There aren’t too many musicals where the central focus is one character, which happens to be a woman. But Calamity Jane is such a beast, and the title role is one of the true plum parts for strong female performers.
In the current touring production, television’s Virginia Gay (All Saints, Winners and Losers) is a revelation, as she proves she is just as comfortable handling a live audience as she is with the one that loves her on the small screen.
There is more than a touch of the great Katherine Hepburn in Gay’s performance as Calamity. Gay is a quick-witted performer, and many times she manages a sharp ad lib that has the audience in stitches.
The character of Calamity Jane is a rough, tough, confident female with a heart of gold, who is often mistaken for a man, due to her masculine capabilities and disregard of female glamour. In fashion terms, she looks a perfect fright. But she is much loved and valued by residents of the Wild West town of Deadwood.
The story opens with saloon owner Henry Miller (Tony Taylor) desperate to entice a few female acts to his stage in Deadwood, to keep his largely male customers happy and filling his coffers. He sends away for Frances Fryer, thinking he will get a gorgeous actress, but the Francis Fryer (Rob Johnson) who arrives is a bloke, and Henry despairs of his customers’ outrage when they find they have been unintentionally hoodwinked.
To save the day, Calamity Jane offers to ride to the big smoke of Chicago to drag back the most popular and beautiful actress of the day, Adelaide Adams (Christina O’Neil). But, due to a backstage confusion, it’s the actress’s starstruck maid, Katie Brown (Laura Bunting), who comes back to perform for the good citizens of Deadwood. Unfortunately, Katie is initially a disaster, so Calamity is forced to assert her authority and keep the peace, and she and Katie become great friends.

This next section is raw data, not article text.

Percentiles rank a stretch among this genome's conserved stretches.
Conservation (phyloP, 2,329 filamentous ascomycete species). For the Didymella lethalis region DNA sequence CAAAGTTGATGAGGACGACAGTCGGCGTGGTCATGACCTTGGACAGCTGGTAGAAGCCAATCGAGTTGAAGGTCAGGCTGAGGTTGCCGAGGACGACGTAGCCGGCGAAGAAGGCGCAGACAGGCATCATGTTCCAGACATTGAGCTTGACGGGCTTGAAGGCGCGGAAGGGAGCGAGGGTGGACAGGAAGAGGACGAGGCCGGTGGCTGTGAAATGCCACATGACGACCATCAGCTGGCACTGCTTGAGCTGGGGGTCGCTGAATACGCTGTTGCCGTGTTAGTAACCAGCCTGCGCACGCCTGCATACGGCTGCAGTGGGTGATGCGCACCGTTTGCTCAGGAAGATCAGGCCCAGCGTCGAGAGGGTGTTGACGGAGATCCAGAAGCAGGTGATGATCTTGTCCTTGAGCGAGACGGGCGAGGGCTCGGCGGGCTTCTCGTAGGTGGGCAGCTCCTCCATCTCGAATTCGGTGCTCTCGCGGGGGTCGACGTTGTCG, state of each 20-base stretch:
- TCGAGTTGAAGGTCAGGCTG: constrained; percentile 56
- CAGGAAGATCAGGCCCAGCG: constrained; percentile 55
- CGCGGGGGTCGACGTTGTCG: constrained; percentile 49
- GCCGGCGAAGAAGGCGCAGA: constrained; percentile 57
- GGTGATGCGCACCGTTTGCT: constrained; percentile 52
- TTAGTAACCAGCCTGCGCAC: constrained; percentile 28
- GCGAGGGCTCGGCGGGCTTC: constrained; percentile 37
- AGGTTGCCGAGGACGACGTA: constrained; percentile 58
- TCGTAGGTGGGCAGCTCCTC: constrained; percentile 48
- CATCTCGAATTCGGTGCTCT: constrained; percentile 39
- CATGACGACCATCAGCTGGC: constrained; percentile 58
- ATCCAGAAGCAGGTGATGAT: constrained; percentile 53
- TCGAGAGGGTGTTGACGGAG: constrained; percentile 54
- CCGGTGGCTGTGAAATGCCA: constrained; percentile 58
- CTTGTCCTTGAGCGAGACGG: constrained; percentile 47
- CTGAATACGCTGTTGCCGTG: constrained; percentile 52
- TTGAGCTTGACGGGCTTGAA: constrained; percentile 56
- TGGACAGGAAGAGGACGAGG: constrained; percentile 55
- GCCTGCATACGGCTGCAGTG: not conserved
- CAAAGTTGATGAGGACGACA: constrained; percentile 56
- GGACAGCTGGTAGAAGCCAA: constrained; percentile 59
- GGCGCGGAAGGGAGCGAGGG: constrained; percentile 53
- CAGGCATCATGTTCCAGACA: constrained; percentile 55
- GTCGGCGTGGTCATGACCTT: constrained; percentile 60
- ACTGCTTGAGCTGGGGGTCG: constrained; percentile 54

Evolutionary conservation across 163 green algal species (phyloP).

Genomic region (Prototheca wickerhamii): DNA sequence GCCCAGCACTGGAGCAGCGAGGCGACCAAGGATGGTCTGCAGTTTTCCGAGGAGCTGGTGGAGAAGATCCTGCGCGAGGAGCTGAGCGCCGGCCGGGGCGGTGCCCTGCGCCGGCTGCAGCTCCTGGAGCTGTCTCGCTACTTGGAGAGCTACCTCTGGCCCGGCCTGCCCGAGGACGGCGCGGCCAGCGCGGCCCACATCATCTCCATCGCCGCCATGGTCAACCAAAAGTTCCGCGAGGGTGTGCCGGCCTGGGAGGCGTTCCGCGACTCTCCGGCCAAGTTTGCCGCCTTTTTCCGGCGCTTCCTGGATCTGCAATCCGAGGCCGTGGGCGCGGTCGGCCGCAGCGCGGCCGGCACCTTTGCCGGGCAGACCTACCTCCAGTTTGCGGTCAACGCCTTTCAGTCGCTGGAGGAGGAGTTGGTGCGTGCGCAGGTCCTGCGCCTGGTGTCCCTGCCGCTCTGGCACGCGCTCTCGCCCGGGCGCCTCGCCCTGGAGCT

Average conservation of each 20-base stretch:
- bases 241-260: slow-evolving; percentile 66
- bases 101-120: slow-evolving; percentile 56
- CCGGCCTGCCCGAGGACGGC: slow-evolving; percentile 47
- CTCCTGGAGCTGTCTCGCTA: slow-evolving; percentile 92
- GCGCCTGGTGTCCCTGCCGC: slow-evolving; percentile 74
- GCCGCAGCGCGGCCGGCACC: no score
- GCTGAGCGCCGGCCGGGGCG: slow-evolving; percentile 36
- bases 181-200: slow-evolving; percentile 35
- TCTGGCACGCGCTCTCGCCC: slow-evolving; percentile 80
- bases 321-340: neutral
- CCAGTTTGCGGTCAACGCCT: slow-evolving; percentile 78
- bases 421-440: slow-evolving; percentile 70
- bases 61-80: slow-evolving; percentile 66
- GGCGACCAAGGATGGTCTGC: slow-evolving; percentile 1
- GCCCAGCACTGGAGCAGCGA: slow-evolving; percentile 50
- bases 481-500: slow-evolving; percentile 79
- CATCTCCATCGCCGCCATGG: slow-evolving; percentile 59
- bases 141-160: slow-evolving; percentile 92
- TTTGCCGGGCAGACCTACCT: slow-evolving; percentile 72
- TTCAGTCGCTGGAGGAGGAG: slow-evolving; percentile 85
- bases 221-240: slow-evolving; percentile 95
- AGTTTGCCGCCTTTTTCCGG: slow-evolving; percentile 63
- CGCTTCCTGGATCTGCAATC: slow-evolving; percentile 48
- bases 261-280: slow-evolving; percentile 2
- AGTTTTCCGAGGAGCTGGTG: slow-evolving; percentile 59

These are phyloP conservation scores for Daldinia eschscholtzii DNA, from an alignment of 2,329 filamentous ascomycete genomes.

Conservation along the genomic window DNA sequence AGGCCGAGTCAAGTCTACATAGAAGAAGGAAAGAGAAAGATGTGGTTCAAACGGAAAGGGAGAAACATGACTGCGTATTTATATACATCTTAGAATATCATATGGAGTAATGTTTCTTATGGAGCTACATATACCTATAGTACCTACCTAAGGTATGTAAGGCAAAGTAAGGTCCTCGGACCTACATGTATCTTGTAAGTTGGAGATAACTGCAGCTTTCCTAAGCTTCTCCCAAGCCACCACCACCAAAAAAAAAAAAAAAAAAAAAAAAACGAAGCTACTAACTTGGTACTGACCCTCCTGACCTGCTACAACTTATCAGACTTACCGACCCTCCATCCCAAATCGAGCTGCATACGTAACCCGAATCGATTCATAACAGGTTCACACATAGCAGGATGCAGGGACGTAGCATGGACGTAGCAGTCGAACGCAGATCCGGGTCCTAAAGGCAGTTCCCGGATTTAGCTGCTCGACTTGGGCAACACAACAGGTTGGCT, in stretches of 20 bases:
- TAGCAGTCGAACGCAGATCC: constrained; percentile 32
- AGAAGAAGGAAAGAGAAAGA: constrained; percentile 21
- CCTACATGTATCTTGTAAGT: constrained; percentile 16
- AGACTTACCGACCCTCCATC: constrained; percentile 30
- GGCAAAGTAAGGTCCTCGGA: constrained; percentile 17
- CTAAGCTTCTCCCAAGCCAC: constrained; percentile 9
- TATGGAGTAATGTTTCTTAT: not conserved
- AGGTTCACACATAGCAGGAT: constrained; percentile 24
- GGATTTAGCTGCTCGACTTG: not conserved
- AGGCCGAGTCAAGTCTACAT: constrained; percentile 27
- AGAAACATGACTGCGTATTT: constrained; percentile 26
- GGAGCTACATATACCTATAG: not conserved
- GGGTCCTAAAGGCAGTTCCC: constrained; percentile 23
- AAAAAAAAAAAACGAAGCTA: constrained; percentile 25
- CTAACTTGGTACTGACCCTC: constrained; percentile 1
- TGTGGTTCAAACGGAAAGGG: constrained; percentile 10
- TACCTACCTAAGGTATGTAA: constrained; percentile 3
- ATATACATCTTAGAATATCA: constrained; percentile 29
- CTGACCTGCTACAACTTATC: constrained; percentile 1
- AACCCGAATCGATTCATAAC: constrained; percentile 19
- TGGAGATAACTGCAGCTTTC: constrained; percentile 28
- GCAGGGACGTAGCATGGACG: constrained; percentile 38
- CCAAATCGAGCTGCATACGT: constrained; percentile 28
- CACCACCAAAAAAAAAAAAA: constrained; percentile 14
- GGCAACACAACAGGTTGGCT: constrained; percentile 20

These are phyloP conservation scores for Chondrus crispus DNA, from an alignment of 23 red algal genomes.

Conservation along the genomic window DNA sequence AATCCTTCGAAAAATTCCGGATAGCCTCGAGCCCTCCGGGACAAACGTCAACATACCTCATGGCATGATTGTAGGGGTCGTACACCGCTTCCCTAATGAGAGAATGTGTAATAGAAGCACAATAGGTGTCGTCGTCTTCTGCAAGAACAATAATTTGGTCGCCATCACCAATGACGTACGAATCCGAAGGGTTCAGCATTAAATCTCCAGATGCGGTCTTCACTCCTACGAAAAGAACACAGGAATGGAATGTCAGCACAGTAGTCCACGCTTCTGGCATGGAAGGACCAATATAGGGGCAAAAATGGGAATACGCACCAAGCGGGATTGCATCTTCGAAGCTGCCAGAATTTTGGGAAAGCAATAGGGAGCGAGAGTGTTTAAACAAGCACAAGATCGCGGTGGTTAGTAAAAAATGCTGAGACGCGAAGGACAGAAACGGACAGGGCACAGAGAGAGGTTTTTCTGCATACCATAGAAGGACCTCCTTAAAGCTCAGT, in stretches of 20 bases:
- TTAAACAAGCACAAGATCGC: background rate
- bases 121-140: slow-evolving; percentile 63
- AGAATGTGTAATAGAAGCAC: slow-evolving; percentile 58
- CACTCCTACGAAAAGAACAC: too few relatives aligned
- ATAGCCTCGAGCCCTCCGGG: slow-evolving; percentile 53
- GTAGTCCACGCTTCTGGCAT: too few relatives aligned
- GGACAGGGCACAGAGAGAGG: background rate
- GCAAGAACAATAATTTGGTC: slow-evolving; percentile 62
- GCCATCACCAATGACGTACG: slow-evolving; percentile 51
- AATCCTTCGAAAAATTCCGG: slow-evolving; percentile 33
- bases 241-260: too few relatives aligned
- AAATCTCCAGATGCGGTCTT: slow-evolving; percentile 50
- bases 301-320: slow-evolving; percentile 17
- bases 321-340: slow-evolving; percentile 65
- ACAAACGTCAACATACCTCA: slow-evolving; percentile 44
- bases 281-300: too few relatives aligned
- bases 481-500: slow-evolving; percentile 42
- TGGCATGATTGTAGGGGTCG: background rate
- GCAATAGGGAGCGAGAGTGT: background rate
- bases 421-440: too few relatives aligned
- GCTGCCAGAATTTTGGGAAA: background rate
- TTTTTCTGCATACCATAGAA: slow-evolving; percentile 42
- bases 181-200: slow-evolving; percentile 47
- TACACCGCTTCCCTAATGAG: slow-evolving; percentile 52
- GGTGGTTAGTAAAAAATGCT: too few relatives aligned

Katie soon wins the town over but unfortunately has two men madly in love with her: Lieutenant Danny Gilmartin (Matthew Pearce) and Wild Bill Hickock (Anthony Gooley). To prove that the course of true love never runs smooth, Calamity harbours a not-so-secret passion for Danny, and when Katie and Danny fall in love, sparks fly. The girls’ friendship is at an end, as Calamity orders Katie to leave town.
But this is a show with a happy ending, and after a few twists and turns, Calamity realizes that the man she truly loves is Bill, and the show ends in a very happy double wedding.
What is very different about this production is that it is done with a tiny cast of eight actor-singers, and that includes musical director Nigel Ubrihien, who switches between the piano, piano accordion and character work all night.
There is a wealth of musical talent in the cast, with various actors strutting their stuff on tuba, trombone and ukulele – this certainly takes multi-skilling to the nth degree.
This is a show with plenty of audience interaction, as many audience members are seated at tables in the saloon, and one man is picked to become part of the action. And it all works very well indeed, with the cast able to handle all the unexpected things that happen.
This could be called Calamity Jane Meets Cabaret, as the show is created around the audience rather than just performed to them. The talented cast certainly brings home the bacon, and Virginia Gay is a triumph as Calamity Jane.
Calamity Jane has sold out its current two-week run at Arts Centre Melbourne’s Fairfax Theatre, but has a return Melbourne season in December.